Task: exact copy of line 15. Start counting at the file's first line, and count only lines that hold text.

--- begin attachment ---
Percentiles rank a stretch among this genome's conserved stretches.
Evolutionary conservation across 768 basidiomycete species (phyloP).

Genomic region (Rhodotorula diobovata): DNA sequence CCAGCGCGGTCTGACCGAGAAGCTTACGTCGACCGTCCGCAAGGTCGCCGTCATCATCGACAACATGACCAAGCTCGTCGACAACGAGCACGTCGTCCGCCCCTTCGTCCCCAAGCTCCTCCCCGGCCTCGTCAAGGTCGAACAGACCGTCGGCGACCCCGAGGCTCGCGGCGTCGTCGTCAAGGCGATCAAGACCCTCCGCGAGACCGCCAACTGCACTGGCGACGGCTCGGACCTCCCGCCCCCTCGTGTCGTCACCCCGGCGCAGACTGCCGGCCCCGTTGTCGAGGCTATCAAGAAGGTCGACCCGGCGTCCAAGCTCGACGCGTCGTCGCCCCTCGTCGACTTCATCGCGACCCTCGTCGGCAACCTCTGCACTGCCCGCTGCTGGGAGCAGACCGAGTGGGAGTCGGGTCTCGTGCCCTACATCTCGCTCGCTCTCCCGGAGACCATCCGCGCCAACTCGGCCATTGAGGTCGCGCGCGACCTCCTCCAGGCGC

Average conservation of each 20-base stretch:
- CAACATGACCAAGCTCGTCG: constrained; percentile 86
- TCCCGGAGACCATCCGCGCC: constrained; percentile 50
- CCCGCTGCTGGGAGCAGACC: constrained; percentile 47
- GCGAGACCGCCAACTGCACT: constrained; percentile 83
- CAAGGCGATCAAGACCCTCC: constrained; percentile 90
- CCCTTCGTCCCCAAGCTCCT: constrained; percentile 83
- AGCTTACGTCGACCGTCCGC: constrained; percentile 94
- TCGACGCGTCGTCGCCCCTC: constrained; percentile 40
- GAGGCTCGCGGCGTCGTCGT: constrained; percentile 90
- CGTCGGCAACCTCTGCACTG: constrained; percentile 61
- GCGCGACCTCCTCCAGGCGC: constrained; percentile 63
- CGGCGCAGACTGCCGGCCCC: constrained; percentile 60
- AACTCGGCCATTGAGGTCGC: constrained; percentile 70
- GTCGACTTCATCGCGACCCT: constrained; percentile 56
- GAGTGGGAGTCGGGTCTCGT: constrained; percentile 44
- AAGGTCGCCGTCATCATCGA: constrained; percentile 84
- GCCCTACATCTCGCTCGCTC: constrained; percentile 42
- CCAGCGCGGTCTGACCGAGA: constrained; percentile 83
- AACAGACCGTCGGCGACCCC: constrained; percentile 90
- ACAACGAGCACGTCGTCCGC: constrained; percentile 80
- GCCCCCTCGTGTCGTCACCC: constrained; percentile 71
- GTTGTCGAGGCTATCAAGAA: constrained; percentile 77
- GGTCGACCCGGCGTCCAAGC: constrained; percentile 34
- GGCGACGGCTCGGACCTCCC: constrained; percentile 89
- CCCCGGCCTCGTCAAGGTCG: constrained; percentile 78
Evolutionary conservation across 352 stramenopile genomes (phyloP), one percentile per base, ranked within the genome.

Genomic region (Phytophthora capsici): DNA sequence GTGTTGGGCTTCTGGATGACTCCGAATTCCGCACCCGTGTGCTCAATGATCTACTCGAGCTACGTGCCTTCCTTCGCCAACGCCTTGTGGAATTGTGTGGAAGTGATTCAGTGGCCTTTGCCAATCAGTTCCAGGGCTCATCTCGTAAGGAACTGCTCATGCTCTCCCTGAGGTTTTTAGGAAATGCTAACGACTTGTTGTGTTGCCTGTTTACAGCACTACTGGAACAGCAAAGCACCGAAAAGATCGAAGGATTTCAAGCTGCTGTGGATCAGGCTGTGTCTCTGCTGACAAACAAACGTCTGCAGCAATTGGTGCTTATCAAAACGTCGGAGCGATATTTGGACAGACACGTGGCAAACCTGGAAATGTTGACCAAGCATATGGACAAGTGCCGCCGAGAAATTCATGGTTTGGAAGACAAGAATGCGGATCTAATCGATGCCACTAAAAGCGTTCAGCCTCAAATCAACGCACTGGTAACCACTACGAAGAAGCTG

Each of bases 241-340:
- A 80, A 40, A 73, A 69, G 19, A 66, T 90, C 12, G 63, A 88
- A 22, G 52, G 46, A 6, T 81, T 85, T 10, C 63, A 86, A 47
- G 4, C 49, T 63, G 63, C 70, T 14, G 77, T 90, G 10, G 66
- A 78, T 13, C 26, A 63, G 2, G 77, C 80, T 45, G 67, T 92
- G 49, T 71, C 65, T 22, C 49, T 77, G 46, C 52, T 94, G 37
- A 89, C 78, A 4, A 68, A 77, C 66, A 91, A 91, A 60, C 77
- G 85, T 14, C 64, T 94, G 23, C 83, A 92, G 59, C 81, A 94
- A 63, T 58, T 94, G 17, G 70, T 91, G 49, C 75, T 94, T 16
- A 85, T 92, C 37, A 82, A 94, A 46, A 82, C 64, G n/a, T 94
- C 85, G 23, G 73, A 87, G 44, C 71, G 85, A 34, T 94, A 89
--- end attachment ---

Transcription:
- GCGCGACCTCCTCCAGGCGC: constrained; percentile 63